Washington DC (BBN)– Insect control of costs cotton production continue to decline, the Intentional Cotton Advisory Committee (ICAC) said.
Farmers on average spent only US$12 cents per kilogram of lint produced in 2015/16, which represents 10 per cent of the net cost of lint production, according to the latest data.
The previous edition of this tri-annual study, published in 2013, showed that a farmer spent $16 cents to produce a kilogram of lint in 2012/13. The 25 per cent reduction of insecticide costs per unit of lint produced is entirely due to more cautious use of insecticides by farmers.
“Lower spending on insecticides is one of the main factors responsible for lowering the net cost of production to US$1.16/kg in 2015/16,” the ICAC said in its latest survey.
The survey shows that insecticides comprise almost half of the spending on weed control, fertilizer costs and picking of cotton.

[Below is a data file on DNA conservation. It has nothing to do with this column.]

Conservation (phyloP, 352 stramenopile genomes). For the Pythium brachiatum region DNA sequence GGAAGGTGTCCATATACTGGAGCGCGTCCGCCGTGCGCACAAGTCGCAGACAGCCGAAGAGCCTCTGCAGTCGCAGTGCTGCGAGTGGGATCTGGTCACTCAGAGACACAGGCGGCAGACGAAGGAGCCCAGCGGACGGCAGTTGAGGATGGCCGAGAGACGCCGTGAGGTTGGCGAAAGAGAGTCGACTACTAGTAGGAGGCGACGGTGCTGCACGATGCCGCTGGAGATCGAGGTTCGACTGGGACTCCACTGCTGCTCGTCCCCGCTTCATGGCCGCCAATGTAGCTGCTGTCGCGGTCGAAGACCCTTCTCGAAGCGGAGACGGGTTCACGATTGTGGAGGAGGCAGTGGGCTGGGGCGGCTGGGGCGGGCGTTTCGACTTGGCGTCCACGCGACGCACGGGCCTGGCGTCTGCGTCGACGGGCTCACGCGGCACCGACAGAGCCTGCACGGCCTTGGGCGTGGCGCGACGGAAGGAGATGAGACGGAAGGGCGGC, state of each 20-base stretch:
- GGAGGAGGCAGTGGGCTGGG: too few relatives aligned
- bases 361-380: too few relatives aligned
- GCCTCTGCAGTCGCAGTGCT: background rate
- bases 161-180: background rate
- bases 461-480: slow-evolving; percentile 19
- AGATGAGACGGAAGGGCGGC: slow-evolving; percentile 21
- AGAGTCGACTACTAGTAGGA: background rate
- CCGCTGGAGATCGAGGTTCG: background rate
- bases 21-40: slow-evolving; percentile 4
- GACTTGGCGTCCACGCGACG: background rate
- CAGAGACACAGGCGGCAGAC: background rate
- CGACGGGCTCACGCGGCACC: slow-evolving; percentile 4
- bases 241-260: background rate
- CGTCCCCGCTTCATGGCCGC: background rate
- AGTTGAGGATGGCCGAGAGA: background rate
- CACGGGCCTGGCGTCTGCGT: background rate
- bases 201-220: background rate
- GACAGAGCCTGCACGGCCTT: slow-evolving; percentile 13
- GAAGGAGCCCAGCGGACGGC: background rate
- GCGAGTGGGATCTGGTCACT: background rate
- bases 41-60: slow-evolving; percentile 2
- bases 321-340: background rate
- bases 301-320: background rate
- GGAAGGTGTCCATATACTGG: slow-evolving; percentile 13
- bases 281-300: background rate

In 2000/01, expenditures on insect control accounted for 21 per cent of the net cost of cotton production.
Insect control costs constituted an even larger share of the production costs in the 1980s and 1990s.
The declining trend in insect control costs indicates that, in general, problems associated with insect control in cotton are being reduced around the world.
Integrated pest management strategies, including reduced chemical use, use of chemicals with reduced toxicity and persistence, use of chemicals more precisely targeted at specific pests and more efficient application methods are all contributing to a reduction in insecticide costs as a share of total expenses.
“A surge in the use of insect-resistant biotech cotton has also lowered insecticide use; about three-fourths of world cotton is now produced with varieties having insect-resistant trait,” it noted.